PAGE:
Mosaic bath sign from Sabratha
, showing bathing sandals, three strigils, and the slogan SALVOM LAVISSE
, "A bath is good for you"
Thermae, balneae, balineae, balneum and balineum may all be translated as "bath" or "baths", though Latin sources distinguish among these terms.
Balneum or balineum, derived from the Greek βαλανεῖον signifies, in its primary sense, a bath or bathing-vessel, such as most persons of any consequence among the Romans possessed in their own houses, and hence the chamber which contained the bath, which is also the proper translation of the word balnearium. The diminutive balneolum is adopted by Seneca to designate the bathroom of Scipio, in the villa at Liternum, and is expressly used to characterize the modesty of republican manners as compared with the luxury of his own times. But when the baths of private individuals became more sumptuous, and comprised many rooms, instead of the one small chamber described by Seneca, the plural balnea or balinea was adopted, which still, in correct language, had reference only to the baths of private persons. Thus Cicero terms the baths at the villa of his brother Quintus balnearia.
Balneae and balineae, which according to Varro have no singular number, were the public baths. But this accuracy of diction is neglected by many of the subsequent writers, and particularly by the poets, amongst whom balnea is not uncommonly used in the plural number to signify the public baths, since the word balneae could not be introduced in a hexameter verse. Pliny also, in the same sentence, makes use of the neuter plural balnea for public, and of balneum for a private bath.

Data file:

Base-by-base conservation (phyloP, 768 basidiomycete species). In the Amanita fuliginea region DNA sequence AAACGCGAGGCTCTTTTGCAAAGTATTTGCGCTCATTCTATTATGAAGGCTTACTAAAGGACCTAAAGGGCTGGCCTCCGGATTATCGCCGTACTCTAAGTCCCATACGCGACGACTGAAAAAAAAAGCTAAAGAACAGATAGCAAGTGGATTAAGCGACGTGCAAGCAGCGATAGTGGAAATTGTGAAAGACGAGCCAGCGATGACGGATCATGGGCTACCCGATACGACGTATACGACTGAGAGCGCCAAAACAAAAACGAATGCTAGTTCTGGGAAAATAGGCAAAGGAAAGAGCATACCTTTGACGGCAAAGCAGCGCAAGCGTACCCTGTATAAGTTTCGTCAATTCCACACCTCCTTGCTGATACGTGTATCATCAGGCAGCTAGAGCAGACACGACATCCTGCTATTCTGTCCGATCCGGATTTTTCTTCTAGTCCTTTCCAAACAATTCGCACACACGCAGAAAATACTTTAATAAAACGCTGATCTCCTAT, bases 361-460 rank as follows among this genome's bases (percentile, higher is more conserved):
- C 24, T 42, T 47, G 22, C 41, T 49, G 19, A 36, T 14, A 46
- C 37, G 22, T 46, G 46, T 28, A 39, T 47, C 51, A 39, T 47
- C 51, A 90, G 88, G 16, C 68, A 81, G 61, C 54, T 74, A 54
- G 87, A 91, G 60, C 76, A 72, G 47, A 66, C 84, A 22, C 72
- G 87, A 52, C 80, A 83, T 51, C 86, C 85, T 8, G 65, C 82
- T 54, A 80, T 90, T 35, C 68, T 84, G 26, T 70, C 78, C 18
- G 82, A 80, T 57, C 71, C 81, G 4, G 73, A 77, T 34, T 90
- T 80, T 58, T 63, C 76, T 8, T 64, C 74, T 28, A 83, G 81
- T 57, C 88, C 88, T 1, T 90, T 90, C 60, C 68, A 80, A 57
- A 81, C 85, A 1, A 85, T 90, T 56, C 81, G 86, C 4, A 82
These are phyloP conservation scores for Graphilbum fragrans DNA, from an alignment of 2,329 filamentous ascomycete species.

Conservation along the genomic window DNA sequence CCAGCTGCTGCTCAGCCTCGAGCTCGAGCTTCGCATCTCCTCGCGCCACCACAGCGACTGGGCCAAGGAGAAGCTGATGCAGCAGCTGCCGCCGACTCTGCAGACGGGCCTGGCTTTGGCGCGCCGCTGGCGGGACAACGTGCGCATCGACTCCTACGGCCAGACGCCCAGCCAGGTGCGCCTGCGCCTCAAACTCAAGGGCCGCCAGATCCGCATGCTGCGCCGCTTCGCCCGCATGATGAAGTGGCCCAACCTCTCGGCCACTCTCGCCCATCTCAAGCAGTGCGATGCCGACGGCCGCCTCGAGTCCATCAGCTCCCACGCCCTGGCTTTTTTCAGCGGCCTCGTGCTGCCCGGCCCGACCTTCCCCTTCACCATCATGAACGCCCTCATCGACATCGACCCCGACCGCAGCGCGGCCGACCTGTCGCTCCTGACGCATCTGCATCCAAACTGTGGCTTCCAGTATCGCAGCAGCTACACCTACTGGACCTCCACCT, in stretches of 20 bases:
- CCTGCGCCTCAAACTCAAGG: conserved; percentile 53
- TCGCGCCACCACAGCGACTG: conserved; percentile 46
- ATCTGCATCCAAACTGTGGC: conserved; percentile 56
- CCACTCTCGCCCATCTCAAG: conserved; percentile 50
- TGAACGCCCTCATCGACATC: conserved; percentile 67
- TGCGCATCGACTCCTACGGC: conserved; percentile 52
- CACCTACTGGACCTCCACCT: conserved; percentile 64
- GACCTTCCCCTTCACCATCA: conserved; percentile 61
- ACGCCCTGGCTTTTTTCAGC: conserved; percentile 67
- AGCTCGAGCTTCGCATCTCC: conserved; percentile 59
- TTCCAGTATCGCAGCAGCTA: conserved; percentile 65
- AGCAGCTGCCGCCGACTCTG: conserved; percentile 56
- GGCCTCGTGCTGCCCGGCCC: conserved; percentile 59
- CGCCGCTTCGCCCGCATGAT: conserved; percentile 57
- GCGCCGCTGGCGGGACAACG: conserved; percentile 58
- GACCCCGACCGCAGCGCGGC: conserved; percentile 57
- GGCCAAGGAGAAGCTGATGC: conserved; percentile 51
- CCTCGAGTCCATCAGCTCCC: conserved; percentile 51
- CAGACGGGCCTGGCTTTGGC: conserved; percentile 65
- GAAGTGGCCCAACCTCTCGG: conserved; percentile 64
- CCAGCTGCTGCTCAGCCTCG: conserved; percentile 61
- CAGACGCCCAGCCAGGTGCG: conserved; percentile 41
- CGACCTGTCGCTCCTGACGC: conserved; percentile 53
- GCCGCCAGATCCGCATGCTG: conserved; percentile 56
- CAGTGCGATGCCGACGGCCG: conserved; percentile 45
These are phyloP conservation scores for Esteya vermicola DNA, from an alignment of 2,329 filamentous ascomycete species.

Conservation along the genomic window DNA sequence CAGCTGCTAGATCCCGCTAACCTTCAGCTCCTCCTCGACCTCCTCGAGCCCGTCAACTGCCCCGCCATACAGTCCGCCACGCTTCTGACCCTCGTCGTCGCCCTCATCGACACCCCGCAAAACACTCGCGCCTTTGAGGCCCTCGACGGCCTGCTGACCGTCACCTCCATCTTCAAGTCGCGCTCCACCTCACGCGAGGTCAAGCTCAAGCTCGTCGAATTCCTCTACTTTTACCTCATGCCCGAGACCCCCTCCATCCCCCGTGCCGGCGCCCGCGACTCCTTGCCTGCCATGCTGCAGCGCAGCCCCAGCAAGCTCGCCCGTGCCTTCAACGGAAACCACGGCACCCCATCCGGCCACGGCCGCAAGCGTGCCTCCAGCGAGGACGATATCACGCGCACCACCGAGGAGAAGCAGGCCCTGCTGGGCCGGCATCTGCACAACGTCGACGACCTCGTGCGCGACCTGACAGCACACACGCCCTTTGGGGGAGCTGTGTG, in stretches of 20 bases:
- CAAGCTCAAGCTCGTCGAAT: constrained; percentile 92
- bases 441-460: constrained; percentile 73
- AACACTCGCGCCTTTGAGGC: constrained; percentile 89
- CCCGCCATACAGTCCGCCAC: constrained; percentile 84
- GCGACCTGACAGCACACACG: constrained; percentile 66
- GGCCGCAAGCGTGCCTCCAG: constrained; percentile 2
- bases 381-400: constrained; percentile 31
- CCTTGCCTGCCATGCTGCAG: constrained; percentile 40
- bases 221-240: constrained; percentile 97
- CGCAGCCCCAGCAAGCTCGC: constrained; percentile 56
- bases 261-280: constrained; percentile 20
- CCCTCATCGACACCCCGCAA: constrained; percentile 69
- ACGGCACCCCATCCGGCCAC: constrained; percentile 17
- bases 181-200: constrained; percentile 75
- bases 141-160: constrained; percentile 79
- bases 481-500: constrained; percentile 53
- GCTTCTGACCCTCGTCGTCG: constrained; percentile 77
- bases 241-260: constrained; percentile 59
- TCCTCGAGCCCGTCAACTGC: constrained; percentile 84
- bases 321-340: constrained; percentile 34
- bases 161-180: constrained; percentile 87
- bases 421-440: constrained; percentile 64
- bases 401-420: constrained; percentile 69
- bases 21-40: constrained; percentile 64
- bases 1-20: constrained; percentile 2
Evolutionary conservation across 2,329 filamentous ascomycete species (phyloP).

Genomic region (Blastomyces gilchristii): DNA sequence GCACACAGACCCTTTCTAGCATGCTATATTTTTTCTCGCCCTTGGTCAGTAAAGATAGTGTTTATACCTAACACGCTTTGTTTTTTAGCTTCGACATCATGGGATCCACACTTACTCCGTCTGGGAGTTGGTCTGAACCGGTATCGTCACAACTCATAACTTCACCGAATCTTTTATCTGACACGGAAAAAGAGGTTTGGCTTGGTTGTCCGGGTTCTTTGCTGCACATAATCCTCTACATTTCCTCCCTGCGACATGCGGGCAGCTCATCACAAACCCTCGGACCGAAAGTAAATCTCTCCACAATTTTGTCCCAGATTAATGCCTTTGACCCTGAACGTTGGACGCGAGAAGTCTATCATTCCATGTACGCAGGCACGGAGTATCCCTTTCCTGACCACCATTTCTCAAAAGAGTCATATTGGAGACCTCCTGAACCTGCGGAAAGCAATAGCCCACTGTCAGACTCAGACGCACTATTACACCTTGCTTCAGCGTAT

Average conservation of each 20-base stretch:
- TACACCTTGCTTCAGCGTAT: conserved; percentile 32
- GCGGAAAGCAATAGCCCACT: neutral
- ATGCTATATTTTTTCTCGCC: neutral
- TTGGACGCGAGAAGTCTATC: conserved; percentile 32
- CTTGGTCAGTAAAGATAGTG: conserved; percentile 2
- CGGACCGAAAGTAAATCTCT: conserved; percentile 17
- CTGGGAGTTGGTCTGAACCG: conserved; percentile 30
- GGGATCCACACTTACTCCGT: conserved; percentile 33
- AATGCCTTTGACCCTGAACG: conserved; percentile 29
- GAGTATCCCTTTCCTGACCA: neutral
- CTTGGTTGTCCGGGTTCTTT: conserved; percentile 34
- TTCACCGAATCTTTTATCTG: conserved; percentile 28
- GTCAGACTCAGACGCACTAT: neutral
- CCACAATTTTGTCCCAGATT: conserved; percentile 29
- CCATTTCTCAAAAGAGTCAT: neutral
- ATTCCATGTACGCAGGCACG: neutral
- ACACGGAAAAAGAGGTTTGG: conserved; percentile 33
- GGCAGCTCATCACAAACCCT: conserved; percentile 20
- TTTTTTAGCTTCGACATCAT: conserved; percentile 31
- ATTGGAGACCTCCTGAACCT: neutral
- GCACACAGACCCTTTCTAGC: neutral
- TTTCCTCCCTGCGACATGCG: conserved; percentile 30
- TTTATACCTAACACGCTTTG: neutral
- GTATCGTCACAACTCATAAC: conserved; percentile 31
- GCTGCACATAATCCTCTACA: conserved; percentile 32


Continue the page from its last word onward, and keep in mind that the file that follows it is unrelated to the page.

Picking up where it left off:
Thermae (Greek: Θέρμαι, Thermai, "hot springs, hot baths", from the Greek adjective thermos, "hot") meant properly warm springs, or baths of warm water; but came to be applied to those magnificent edifices which grew up under the empire, in place of the simple balneae of the republic, and which comprised within their range of buildings all the appurtenances belonging to the Greek gymnasia, as well as a regular establishment appropriated for bathing. Writers, however, use these terms without distinction. Thus the baths erected by
Claudius Etruscus, the freedman of the Emperor Claudius, are styled by Statius balnea, and by Martial Etrusci thermulae. In an epigram by Martial—subice balneum thermis—the terms are not applied to the whole building, but to two different chambers in the same edifice.